Episode Report Card
Mr. Sobell: C+ | Grade It Now!
Two Chefs Enter, One Chef Leaves

Gordon demands to know which dish is making Whitney the most nervous. She concedes that it's her dessert. Is it because she's switching desserts mid-competition, Gordon asks. Is it, huh, huh, is it? To her credit, Whitney does not say, "No, it's because some agitated Scotsman is all up in my 22-year-old grill about it," though she very well could have. Instead, she says something about soufflés being temperamental, while Mike (and his hat) react nervously. I, for one, have missed Mike's over-the-top reactions these past two episodes.

Forty-five minutes left, now, which means it's time to focus on the entrées. Graham is enthusing about chanterelle mushrooms-- their texture and taste and all that -- just as David pours his chanterelles into a food processor and pulses them beyond recognition. Well, so much for texture. Gordon, meanwhile, would like to remind of us of the many ways you can go wrong with beef Wellington -- it could be undercooked, it can be overcooked, the pastry can get all mangled, it could be prepared by an amateur chef in the finals of a middling reality-TV cooking competition... Literally, anything could go wrong in this scenario. Though it's most likely that third thing. David is perceptive, at least -- the beef Wellington is the dish he's most nervous about. "Anybody who's going to serve a beef Wellington to Gordon Ramsay better know what they're doing," David says. The implication, I guess, is that he is just such a person, though I hardly see any evidence to back up that claim. I suspect David doesn't, either, in his heart of overconfident hearts. Nevertheless, his beef Wellington is cooked perfectly by the time he pulls it from the oven and slices it up.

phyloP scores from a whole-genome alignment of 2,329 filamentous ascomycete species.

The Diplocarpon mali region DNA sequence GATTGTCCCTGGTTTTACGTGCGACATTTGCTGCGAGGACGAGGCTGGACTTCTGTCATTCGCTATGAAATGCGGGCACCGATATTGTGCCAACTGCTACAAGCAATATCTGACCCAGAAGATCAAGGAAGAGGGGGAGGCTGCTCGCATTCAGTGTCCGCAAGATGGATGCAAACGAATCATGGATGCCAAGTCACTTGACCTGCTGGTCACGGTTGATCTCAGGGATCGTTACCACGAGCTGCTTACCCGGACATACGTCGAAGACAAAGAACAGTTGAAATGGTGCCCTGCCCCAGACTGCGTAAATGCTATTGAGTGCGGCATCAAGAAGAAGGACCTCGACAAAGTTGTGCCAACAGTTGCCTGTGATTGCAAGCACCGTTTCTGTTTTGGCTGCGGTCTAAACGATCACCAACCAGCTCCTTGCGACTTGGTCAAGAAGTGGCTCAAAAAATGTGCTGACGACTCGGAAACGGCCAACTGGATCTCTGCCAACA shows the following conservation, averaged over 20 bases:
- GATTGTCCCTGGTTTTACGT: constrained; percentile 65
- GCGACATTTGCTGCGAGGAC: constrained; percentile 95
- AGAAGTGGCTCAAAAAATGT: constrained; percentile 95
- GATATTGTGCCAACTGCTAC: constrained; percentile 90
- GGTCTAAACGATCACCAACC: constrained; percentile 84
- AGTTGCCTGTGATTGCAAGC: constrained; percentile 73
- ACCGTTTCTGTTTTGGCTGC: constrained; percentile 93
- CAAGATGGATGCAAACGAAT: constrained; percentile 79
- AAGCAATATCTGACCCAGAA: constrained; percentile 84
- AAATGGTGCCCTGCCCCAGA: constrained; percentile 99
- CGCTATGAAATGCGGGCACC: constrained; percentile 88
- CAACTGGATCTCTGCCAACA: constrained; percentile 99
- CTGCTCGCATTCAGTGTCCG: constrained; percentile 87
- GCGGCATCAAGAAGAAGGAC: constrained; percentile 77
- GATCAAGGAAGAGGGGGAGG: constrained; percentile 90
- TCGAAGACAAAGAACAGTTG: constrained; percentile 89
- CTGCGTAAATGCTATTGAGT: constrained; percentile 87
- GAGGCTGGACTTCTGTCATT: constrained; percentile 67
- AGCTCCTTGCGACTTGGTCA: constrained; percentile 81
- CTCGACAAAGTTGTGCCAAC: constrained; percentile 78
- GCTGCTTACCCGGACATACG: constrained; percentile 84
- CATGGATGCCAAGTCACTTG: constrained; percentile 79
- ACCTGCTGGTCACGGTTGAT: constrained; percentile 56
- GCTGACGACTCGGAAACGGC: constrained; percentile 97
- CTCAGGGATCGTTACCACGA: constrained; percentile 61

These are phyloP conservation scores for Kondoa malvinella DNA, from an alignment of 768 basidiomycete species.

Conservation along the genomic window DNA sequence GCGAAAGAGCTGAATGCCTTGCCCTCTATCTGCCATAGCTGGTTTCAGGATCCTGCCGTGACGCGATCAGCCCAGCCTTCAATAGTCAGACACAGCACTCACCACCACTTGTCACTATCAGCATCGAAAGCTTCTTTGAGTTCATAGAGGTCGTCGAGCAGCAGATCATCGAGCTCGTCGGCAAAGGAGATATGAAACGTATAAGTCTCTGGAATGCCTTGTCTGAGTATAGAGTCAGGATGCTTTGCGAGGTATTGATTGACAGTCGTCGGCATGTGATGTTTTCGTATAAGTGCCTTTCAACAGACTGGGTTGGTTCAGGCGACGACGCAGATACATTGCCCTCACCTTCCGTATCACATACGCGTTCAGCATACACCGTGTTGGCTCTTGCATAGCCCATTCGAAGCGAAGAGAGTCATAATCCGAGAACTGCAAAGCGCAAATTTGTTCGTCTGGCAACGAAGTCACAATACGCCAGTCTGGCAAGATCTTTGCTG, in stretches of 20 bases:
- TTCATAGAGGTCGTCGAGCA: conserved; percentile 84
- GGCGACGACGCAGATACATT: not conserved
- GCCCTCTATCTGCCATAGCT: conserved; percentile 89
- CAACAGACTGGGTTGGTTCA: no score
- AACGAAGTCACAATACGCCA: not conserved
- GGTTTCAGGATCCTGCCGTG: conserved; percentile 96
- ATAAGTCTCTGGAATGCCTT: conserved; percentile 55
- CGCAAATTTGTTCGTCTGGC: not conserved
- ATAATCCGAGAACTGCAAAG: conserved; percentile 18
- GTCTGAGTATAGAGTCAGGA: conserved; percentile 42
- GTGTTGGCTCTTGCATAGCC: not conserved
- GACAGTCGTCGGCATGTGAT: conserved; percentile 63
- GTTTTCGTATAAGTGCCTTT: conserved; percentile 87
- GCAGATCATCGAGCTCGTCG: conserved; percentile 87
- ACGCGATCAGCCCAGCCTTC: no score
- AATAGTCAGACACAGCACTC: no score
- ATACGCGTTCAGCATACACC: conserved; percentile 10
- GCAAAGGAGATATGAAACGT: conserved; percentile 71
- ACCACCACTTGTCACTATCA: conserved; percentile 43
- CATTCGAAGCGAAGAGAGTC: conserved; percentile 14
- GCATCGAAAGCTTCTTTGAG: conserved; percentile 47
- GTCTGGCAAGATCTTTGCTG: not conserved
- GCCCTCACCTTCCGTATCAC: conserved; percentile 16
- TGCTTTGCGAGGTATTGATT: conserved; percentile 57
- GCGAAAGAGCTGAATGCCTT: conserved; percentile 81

Ten minutes are left now, and David helpfully points out that if Whitney has a weakness -- you know, besides the fact that she is so young -- it's her time-management skills. As if on cue, Whitney, in her haste to start plating stuff, flips her chicken out of the pan... and right onto the MasterChef kitchen floor. So... um... five-second rule, anybody? Well, not if Whitney's going to leave it there throughout the commercial break.

When we return, Whitney's chicken is still sitting there on the floor. "She dropped the chicken," Joe says, for those of us who lost all cognitive sense during the commercial break. Hey, better than choking it, am I right? Anyhow, Whitney gives us a recap of all the hardships she's had to endure up until the very moment the chicken landed on the floor -- leaving school, leaving her family, yadda yadda -- and how she's not going to give up now. "I just buckled it up and went into overdrive," she says, along with other clichés I really don't feel like transcribing. And so Whitney whips up an entirely new country-fried chicken while her friends and love ones whoop and cheer and otherwise carry on. Wouldn't you know it -- she manages to get it done in time.

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